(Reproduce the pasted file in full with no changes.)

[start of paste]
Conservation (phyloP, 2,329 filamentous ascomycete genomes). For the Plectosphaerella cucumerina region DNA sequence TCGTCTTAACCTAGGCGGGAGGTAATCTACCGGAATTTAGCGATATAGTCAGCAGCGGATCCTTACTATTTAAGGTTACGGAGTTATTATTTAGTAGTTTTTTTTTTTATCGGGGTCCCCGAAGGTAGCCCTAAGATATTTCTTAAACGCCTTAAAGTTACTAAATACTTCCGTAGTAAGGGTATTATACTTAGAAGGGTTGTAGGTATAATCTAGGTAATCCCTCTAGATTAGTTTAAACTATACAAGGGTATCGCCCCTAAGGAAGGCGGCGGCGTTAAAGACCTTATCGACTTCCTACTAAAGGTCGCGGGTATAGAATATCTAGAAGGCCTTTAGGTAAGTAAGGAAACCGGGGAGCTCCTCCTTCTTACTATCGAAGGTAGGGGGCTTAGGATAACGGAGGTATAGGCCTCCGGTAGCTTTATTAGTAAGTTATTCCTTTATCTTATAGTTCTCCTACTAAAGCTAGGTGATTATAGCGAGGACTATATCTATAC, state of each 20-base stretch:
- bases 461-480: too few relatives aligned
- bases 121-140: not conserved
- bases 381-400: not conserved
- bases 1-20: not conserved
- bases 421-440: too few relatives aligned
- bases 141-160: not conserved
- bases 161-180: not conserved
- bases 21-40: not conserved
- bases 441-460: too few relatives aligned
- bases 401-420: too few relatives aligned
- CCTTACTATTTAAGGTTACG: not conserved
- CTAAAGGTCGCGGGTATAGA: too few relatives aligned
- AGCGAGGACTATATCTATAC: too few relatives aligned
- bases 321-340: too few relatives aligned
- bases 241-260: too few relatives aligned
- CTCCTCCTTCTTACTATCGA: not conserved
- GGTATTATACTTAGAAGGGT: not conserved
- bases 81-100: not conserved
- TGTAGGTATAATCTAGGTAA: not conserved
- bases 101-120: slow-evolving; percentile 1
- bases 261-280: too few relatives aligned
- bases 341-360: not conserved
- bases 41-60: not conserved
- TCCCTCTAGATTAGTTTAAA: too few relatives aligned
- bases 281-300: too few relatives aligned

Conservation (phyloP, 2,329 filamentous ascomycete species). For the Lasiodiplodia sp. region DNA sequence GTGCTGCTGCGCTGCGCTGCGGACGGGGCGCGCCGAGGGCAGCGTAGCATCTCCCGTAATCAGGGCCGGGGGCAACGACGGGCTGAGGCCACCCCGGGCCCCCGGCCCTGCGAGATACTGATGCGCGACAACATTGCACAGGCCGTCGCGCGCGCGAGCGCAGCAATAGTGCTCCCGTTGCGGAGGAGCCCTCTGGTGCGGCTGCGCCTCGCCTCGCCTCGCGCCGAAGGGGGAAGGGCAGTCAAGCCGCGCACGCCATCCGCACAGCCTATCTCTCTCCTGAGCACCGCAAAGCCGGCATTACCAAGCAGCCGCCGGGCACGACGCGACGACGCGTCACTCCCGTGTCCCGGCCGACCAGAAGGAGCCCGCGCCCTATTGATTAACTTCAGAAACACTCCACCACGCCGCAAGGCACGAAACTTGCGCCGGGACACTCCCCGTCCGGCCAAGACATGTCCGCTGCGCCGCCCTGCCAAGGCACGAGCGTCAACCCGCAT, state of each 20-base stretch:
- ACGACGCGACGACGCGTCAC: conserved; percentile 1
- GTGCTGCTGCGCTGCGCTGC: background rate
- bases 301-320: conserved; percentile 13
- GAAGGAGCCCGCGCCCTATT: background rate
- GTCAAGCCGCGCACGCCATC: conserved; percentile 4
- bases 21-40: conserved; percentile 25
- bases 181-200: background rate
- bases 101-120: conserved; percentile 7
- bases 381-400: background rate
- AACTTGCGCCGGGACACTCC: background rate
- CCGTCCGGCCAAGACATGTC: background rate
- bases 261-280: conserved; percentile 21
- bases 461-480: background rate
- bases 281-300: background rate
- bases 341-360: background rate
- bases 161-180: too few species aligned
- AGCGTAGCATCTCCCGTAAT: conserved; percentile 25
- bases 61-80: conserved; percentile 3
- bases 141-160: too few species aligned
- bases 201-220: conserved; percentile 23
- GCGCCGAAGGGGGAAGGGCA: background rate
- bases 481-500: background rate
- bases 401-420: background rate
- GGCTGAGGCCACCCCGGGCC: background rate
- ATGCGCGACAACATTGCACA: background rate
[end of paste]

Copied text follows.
Conservation (phyloP, 2,329 filamentous ascomycete genomes). For the Plectosphaerella cucumerina region DNA sequence TCGTCTTAACCTAGGCGGGAGGTAATCTACCGGAATTTAGCGATATAGTCAGCAGCGGATCCTTACTATTTAAGGTTACGGAGTTATTATTTAGTAGTTTTTTTTTTTATCGGGGTCCCCGAAGGTAGCCCTAAGATATTTCTTAAACGCCTTAAAGTTACTAAATACTTCCGTAGTAAGGGTATTATACTTAGAAGGGTTGTAGGTATAATCTAGGTAATCCCTCTAGATTAGTTTAAACTATACAAGGGTATCGCCCCTAAGGAAGGCGGCGGCGTTAAAGACCTTATCGACTTCCTACTAAAGGTCGCGGGTATAGAATATCTAGAAGGCCTTTAGGTAAGTAAGGAAACCGGGGAGCTCCTCCTTCTTACTATCGAAGGTAGGGGGCTTAGGATAACGGAGGTATAGGCCTCCGGTAGCTTTATTAGTAAGTTATTCCTTTATCTTATAGTTCTCCTACTAAAGCTAGGTGATTATAGCGAGGACTATATCTATAC, state of each 20-base stretch:
- bases 461-480: too few relatives aligned
- bases 121-140: not conserved
- bases 381-400: not conserved
- bases 1-20: not conserved
- bases 421-440: too few relatives aligned
- bases 141-160: not conserved
- bases 161-180: not conserved
- bases 21-40: not conserved
- bases 441-460: too few relatives aligned
- bases 401-420: too few relatives aligned
- CCTTACTATTTAAGGTTACG: not conserved
- CTAAAGGTCGCGGGTATAGA: too few relatives aligned
- AGCGAGGACTATATCTATAC: too few relatives aligned
- bases 321-340: too few relatives aligned
- bases 241-260: too few relatives aligned
- CTCCTCCTTCTTACTATCGA: not conserved
- GGTATTATACTTAGAAGGGT: not conserved
- bases 81-100: not conserved
- TGTAGGTATAATCTAGGTAA: not conserved
- bases 101-120: slow-evolving; percentile 1
- bases 261-280: too few relatives aligned
- bases 341-360: not conserved
- bases 41-60: not conserved
- TCCCTCTAGATTAGTTTAAA: too few relatives aligned
- bases 281-300: too few relatives aligned

Conservation (phyloP, 2,329 filamentous ascomycete species). For the Lasiodiplodia sp. region DNA sequence GTGCTGCTGCGCTGCGCTGCGGACGGGGCGCGCCGAGGGCAGCGTAGCATCTCCCGTAATCAGGGCCGGGGGCAACGACGGGCTGAGGCCACCCCGGGCCCCCGGCCCTGCGAGATACTGATGCGCGACAACATTGCACAGGCCGTCGCGCGCGCGAGCGCAGCAATAGTGCTCCCGTTGCGGAGGAGCCCTCTGGTGCGGCTGCGCCTCGCCTCGCCTCGCGCCGAAGGGGGAAGGGCAGTCAAGCCGCGCACGCCATCCGCACAGCCTATCTCTCTCCTGAGCACCGCAAAGCCGGCATTACCAAGCAGCCGCCGGGCACGACGCGACGACGCGTCACTCCCGTGTCCCGGCCGACCAGAAGGAGCCCGCGCCCTATTGATTAACTTCAGAAACACTCCACCACGCCGCAAGGCACGAAACTTGCGCCGGGACACTCCCCGTCCGGCCAAGACATGTCCGCTGCGCCGCCCTGCCAAGGCACGAGCGTCAACCCGCAT, state of each 20-base stretch:
- ACGACGCGACGACGCGTCAC: conserved; percentile 1
- GTGCTGCTGCGCTGCGCTGC: background rate
- bases 301-320: conserved; percentile 13
- GAAGGAGCCCGCGCCCTATT: background rate
- GTCAAGCCGCGCACGCCATC: conserved; percentile 4
- bases 21-40: conserved; percentile 25
- bases 181-200: background rate
- bases 101-120: conserved; percentile 7
- bases 381-400: background rate
- AACTTGCGCCGGGACACTCC: background rate
- CCGTCCGGCCAAGACATGTC: background rate
- bases 261-280: conserved; percentile 21
- bases 461-480: background rate
- bases 281-300: background rate
- bases 341-360: background rate
- bases 161-180: too few species aligned
- AGCGTAGCATCTCCCGTAAT: conserved; percentile 25
- bases 61-80: conserved; percentile 3
- bases 141-160: too few species aligned
- bases 201-220: conserved; percentile 23
- GCGCCGAAGGGGGAAGGGCA: background rate
- bases 481-500: background rate
- bases 401-420: background rate
- GGCTGAGGCCACCCCGGGCC: background rate
- ATGCGCGACAACATTGCACA: background rate